http://assets-s3.rollingstone.com/assets/images/album_review/59536770bf9265b3c0664f5216a2c49959d7aeb9.jpg Head To The Sky

Earth, Wind & Fire

Head To The Sky

Rolling Stone: star rating
Community: star rating
5 0 0
August 17, 1973

A dream last week: I was walking through a crowded marketplace in a city that seemed to be Paris although I've never been there. I was singing to myself and everyone I passed was singing the same song, softly to themselves. It was "The World's a Masquerade" from the Earth, Wind & Fire album, especially the repeated final lines, "The world's a masquerade/ Can the whole world be lying?" I thought to myself, "That must be a very popular song," and then the dream moved on to other things. What does it mean, doctor? Was the dream doubling back on itself, the song commenting on its own apparent popularity? Can the whole world be lying?

Been having a lot of music dreams lately but this one's not too surprising since I've been playing the Earth, Wind & Fire album pretty constantly for the past week, certainly beyond all expectations. With a cover like this one — the eight men in the group shirtless, the one woman all in white, surrounded by a starburst arrangement of cut flowers, repeated with slight variations in the centerfold — I'm surprised I even broke the shrinkwrap. And this group started in Chicago?

Then there are the lyrics, printed on the record sleeve. By the time I read them, I was already so taken with the purity of the music that the often cloying spirituality of the lyrics ("Maybe if we learn to pray, life would lend us sunshiny days"; "... a song in yo' heart/ Most every day, is what/ You need, along the way" could only be slightly dismaying. Their message is basically spiritual but if their lyrics are weak and, at times, awkward, the music and the voices-as-music are strong enough to convey that feeling with a minimum of words.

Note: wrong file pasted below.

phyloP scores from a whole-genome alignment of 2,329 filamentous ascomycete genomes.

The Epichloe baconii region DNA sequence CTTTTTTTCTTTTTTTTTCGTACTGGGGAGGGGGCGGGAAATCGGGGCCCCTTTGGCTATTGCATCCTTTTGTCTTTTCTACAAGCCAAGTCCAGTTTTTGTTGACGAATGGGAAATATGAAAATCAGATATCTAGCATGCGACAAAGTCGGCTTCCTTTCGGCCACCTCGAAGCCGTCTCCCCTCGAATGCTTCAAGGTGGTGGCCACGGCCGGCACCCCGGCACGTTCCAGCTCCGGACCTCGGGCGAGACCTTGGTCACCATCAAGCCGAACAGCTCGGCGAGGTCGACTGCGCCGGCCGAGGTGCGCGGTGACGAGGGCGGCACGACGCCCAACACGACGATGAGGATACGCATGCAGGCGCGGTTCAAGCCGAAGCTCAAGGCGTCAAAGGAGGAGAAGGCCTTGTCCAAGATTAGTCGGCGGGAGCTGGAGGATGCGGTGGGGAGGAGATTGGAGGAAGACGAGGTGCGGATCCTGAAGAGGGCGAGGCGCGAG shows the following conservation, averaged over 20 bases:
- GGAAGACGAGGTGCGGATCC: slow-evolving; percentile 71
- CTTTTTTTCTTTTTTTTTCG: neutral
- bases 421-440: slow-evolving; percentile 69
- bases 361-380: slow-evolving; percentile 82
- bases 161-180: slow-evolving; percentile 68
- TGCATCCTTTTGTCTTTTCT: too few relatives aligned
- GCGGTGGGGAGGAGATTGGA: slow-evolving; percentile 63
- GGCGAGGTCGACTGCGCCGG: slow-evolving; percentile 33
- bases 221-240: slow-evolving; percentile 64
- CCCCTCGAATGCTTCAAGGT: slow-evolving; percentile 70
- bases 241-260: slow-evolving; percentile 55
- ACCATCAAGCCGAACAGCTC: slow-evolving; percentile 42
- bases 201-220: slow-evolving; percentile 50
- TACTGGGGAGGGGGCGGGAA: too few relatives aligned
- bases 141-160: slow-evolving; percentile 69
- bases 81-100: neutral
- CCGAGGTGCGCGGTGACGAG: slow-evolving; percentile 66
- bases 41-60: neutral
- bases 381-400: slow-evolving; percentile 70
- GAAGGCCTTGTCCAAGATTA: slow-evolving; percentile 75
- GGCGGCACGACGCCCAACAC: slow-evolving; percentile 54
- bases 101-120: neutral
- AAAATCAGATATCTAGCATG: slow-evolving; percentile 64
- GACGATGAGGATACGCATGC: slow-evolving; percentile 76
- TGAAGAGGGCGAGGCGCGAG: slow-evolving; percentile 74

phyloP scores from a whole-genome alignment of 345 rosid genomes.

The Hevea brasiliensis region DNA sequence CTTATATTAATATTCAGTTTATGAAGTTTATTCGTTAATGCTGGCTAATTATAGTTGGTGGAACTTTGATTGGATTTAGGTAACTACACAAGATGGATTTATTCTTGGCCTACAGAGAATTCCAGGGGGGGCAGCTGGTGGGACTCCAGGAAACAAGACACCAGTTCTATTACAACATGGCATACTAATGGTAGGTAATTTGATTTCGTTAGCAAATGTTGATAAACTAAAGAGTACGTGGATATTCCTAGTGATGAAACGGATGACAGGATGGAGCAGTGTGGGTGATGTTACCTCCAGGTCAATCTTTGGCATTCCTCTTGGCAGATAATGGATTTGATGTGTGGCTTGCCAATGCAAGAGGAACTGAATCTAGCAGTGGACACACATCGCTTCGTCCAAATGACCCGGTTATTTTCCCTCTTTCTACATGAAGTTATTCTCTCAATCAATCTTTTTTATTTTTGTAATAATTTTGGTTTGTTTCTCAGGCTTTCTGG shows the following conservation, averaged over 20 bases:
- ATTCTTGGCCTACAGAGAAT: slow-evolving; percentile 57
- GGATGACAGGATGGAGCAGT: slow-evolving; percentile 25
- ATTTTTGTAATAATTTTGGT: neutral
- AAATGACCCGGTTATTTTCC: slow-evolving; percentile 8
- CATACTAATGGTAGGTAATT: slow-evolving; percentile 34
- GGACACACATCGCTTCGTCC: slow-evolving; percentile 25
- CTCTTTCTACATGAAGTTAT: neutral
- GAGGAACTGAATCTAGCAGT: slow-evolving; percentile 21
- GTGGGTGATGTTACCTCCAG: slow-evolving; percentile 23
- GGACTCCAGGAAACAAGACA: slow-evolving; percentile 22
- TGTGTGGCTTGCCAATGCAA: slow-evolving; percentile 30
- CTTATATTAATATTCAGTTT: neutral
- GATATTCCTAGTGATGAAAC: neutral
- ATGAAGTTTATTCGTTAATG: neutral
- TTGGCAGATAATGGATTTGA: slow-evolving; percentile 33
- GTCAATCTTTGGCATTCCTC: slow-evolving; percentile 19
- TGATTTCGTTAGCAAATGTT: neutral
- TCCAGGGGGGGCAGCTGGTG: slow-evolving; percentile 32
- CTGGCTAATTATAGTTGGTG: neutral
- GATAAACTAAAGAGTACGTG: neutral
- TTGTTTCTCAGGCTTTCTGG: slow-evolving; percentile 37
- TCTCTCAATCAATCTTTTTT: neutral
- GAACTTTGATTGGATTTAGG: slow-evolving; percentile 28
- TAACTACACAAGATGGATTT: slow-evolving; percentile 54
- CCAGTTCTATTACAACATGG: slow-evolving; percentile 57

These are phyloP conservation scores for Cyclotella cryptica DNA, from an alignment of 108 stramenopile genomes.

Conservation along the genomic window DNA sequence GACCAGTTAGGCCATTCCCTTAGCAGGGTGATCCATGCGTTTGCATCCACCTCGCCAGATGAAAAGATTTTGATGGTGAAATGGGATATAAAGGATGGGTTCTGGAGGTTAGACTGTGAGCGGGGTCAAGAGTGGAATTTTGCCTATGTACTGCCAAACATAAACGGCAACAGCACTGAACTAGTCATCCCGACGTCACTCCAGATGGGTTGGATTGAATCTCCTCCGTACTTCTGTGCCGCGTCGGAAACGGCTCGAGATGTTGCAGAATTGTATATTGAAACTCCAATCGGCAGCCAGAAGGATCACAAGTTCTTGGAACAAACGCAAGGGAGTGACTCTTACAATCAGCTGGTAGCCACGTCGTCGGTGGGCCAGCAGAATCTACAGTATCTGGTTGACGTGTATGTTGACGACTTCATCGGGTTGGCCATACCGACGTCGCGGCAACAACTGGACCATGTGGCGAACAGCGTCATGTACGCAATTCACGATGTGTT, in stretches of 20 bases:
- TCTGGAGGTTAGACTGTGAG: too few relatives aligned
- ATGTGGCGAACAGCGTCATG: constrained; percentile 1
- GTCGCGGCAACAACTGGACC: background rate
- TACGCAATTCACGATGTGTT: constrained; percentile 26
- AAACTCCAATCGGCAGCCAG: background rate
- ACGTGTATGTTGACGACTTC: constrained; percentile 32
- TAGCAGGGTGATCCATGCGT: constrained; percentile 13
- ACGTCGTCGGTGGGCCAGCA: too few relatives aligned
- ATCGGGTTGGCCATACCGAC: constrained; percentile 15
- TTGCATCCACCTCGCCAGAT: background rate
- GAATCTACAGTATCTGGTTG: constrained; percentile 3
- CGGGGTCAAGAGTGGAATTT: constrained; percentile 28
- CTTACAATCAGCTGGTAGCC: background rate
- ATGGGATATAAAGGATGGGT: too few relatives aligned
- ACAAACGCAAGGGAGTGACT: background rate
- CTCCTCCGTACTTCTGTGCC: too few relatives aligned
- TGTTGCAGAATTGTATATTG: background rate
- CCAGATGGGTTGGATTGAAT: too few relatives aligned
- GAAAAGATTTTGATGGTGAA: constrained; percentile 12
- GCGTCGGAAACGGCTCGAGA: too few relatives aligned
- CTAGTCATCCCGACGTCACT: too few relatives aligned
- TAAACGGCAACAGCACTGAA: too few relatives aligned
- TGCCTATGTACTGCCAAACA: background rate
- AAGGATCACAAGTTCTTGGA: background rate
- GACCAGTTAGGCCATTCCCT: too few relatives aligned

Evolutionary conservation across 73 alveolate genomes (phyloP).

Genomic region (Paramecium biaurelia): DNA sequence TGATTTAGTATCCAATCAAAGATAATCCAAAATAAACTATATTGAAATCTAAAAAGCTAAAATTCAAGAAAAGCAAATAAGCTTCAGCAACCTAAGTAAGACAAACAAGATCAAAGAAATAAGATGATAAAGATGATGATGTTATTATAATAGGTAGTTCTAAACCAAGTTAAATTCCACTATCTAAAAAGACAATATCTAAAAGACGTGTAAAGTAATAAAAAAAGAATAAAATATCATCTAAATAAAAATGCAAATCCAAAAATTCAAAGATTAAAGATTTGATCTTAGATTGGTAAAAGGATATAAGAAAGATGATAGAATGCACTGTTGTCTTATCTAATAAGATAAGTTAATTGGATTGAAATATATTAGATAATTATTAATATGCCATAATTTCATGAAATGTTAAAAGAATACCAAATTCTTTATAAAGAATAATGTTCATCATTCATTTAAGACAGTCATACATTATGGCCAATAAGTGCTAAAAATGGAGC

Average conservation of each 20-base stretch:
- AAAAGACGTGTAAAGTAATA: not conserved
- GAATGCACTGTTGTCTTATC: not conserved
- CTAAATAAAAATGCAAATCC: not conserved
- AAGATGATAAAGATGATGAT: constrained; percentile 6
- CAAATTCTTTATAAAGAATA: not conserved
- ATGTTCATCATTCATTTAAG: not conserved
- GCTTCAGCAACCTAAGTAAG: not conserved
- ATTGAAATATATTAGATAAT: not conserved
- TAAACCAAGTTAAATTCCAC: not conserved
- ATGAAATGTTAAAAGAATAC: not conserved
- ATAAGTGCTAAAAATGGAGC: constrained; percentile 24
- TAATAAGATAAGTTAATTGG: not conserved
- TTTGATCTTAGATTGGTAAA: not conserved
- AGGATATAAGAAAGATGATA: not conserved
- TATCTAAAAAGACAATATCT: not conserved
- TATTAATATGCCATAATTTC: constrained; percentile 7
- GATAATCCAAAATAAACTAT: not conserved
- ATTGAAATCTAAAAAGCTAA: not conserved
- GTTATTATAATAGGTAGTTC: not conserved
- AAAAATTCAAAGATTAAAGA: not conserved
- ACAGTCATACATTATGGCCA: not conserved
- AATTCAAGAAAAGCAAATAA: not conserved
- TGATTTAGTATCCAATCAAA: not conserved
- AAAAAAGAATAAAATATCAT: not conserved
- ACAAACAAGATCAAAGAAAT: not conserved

The vocals are breathy and soothing without being too ethereal; altogether, they sound like a cosmic choir and generate a Sly Stone effect. At its best, the music is fluid and enveloping, and most distinctive when Maurice White is playing an electrified kalimba — a small, hand-held African instrument, like a thumb piano — which produces delightfully liquid runs of notes that have become the group's trademark. Yet the sound is never so spiritual that it isn't firmly grounded — guitarist Johnny Graham, bass player Verdine White and drummer Ralph Johnson are particularly good — and tight enough to hit big with the new boom of soul discotheques (where "Power," a long instrumental cut from the group's last LP, Last Days and Time, was enormously popular).

Most of side two is taken up with a cut entitled "Zanzibar," an intricate, jazz-based composition that, while never dull, doesn't fully hold my attention except in states of altered consciousness when anything sounds fascinating. But the rest of Head to the Sky is quite satisfying. The title cut, with the gentle admonition to "keep your head in faith's atmosphere," has a luscious, luminous quality and "The World's a Masquerade" ("Everybody, everybody wears another face") may not be on everyone's lips yet, but it is the stuff dreams are made of.

Album Review Main Next


Community Guidelines »
loading comments

loading comments...


Sort by:
    Read More
    Around the Web
    Powered By ZergNet
    Daily Newsletter

    Get the latest RS news in your inbox.

    Sign up to receive the Rolling Stone newsletter and special offers from RS and its
    marketing partners.


    We may use your e-mail address to send you the newsletter and offers that may interest you, on behalf of Rolling Stone and its partners. For more information please read our Privacy Policy.

    Song Stories

    “Try a Little Tenderness”

    Otis Redding | 1966

    This pop standard had been previously recorded by dozens of artists, including by Bing Crosby 33 years before Otis Redding, who usually wrote his own songs, cut it. It was actually Sam Cooke’s 1964 take, which Redding’s manager played for Otis, that inspired the initially reluctant singer to take on the song. Isaac Hayes, then working as Stax Records’ in-house producer, handled the arrangement, and Booker T. and the MG’s were the backing band. Redding’s soulful version begins quite slowly and tenderly itself before mounting into a rousing, almost religious “You’ve gotta hold her, squeeze her …” climax. “I did that damn song you told me to do,” Redding told his manager. “It’s a brand new song now.”

    More Song Stories entries »